“If we can expose young people to the consequences of these decisions at a younger age and provide them with the tools,” said DiFiglia, “They’ll be in better shape on the road.”

It’s difficult in today’s consumer culture, observed Brennan, where advertising turns everything from a desire to a need. “It’s important for students to understand that life is about choice and trade-off, and you always measure the benefits and costs in whatever you do,” she says..

Money in the bank

One of the best ways to start talking about money with kids is to help them set up a piggy bank so they can learn the value of saving. “The earlier you start, the better off you are,” said Brennan, who encouraged parents to help their child save money for the video game, the karaoke machine, or whatever they asked for.

By encouraging them to save money for her purchase, Brennan said parents empower their children and teach them the importance of saving for a rainy day. “All of these concepts are important to pass on to our children from the start, especially in a pandemic where we still don’t know how we’re going to get out of it,” she said.

Parents empower their children and teach them the importance of saving for a rainy day when they let their children invest in an item they want for themselves. Photo courtesy of Getty Images

Work it

Brennan, who is also a facilitator for NJCEE, is an advocate for providing regular allowances to children, especially when tied to tasks that help them recognize the satisfaction of being paid for work. “It’s empowering for a child to earn his (or her) own money and it helps (or she) develop a sense of independence without having to rely on someone else,” says -she.

A Di exerciseFiglia does with college kids is to get them to think about household expenses, especially the cost of owning a pet. “Everyone wants a puppy, but then you start adding up what it costs,” he says.

Debit vs credit

As we move towards a cashless society – especially while trying to minimize contact during a pandemic – children have fewer opportunities to tie purchases to the true value of items. “They just see us swiping our cards when we go to the store,” Brennan said. “When you don’t physically rely on cash, I think kids can lose track of what they’re spending.”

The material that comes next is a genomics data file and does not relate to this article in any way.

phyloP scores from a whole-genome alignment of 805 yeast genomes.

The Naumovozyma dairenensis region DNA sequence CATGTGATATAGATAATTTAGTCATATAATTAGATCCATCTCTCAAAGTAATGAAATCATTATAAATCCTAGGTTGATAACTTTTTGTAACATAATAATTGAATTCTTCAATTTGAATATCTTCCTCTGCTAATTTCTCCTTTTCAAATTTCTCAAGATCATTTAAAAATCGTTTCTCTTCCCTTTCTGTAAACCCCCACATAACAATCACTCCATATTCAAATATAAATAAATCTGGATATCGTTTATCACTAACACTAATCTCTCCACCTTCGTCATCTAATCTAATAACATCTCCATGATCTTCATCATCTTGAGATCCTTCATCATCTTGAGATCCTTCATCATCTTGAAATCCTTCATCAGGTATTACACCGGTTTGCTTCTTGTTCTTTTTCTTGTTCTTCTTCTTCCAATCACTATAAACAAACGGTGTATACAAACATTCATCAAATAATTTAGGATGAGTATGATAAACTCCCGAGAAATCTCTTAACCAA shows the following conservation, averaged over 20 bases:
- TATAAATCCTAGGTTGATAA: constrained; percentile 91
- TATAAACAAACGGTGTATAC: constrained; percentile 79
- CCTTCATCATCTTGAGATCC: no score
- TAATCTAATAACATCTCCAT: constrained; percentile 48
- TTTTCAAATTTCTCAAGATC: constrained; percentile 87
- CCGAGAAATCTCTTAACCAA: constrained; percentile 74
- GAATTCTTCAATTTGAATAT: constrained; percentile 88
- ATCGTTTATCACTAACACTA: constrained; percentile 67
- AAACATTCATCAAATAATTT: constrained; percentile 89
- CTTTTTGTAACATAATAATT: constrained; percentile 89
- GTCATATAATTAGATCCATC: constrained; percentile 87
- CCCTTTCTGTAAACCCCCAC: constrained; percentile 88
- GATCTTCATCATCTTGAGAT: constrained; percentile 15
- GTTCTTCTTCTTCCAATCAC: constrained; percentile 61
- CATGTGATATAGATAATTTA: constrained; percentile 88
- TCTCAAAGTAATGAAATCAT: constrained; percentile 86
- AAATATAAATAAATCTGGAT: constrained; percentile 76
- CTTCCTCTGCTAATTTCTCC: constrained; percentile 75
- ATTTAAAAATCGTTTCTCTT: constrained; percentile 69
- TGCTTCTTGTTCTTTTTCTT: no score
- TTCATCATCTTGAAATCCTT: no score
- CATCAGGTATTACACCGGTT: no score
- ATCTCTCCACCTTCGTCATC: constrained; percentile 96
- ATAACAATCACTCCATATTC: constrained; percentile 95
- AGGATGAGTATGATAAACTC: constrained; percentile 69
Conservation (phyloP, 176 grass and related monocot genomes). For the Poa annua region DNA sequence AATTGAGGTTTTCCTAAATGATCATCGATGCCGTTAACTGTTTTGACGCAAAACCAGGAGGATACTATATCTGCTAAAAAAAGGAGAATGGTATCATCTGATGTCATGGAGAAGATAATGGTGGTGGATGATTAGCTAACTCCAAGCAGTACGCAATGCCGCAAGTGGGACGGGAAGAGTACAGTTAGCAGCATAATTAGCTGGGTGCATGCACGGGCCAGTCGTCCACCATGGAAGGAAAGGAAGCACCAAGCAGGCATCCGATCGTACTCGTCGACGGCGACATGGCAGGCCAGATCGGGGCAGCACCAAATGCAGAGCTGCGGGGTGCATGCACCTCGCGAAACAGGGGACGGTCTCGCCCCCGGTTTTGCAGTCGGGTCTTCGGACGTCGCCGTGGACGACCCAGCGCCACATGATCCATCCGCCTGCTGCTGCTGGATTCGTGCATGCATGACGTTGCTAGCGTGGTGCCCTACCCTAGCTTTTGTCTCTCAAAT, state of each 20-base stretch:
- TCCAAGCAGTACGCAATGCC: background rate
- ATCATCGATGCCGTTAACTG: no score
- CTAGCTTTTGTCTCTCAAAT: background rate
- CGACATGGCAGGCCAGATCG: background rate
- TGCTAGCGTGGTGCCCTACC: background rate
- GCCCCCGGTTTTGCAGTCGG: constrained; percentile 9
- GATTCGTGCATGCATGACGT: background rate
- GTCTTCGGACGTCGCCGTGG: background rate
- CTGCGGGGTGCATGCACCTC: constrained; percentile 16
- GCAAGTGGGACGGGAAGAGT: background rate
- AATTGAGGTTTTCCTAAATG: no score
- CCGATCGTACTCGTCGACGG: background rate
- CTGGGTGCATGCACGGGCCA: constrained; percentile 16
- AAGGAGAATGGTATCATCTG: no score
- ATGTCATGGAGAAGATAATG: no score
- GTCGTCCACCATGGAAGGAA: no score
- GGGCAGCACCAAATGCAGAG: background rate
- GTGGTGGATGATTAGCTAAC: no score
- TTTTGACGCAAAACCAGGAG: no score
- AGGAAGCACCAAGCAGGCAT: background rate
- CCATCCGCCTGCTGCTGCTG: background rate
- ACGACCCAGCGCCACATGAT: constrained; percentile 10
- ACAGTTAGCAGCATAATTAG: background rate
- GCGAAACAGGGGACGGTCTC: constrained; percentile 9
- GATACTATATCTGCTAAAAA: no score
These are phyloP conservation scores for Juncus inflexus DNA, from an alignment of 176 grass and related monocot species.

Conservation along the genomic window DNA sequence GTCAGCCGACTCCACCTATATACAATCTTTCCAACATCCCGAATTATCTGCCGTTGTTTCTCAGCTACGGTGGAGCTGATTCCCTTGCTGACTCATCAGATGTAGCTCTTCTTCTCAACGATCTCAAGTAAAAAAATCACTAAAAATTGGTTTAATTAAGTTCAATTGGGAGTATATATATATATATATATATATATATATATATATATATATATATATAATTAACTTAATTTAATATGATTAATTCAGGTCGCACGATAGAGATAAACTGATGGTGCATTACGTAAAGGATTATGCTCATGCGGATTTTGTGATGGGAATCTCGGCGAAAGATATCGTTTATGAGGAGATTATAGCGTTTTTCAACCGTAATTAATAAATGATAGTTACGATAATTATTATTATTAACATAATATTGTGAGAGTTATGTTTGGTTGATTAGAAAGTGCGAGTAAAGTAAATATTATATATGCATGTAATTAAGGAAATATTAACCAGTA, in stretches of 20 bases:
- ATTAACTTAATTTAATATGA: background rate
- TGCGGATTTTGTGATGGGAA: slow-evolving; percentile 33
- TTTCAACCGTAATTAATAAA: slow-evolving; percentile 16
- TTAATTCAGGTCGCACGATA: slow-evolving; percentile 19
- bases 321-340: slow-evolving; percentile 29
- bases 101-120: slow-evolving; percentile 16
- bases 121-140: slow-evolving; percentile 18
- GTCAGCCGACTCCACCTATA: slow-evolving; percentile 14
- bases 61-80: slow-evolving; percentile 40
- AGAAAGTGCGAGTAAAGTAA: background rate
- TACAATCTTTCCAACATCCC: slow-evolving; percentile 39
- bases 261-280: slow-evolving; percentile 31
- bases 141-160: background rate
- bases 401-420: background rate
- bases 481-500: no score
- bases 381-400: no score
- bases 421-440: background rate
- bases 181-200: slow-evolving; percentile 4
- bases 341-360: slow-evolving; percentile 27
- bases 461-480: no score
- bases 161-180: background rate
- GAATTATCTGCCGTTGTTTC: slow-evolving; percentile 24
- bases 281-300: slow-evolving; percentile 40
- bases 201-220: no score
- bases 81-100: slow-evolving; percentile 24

Another important lesson is to teach kids the differences between credit and debit cards, and that the first is really just a loan that should be paid off in full at the end of the month, Brennan said.

The reality of university debt

It’s almost like all of the advice above is actually just training for one of the biggest decisions high school students will ever make – whether it’s worth going into debt to pay. their university studies. According to the US Department of Education, the average student loan debt is around $ 32,731 with an average monthly payment of $ 393.

One of the first things Morgan does with his students each year is take an inventory of interests and career prospects to get them to think about jobs that interest them. “We say, ‘Follow your passion. To follow your heart, but in an economy like this you could be made unemployed, ”he said. “We are looking at the types of professions that will be able to weather financial storms.”

Brennan asks her students to look at data from the Bureau of Labor Statistics to see the likely entry and mid-level salaries for future occupations chosen and to determine whether it is worth taking on $ 75,000 in debt while they would only earn $ 30,000 a year. “It opens their eyes to see that a college degree doesn’t mean you make $ 100,000 a year,” she said.

“Not everyone wants to be a coder, but it’s important to come in with your eyes wide open,” she says. “There is more to life than accumulating a large salary, you have to be happy.”

If your child is 6 or 16, it’s never too early – not too late – to start talking to them about money and making the right choices so that in times of crisis, they have a strong financial system in place.

“It’s all about making good decisions”, DiFiglia said. “A dollar spent today is a dollar you don’t have tomorrow.”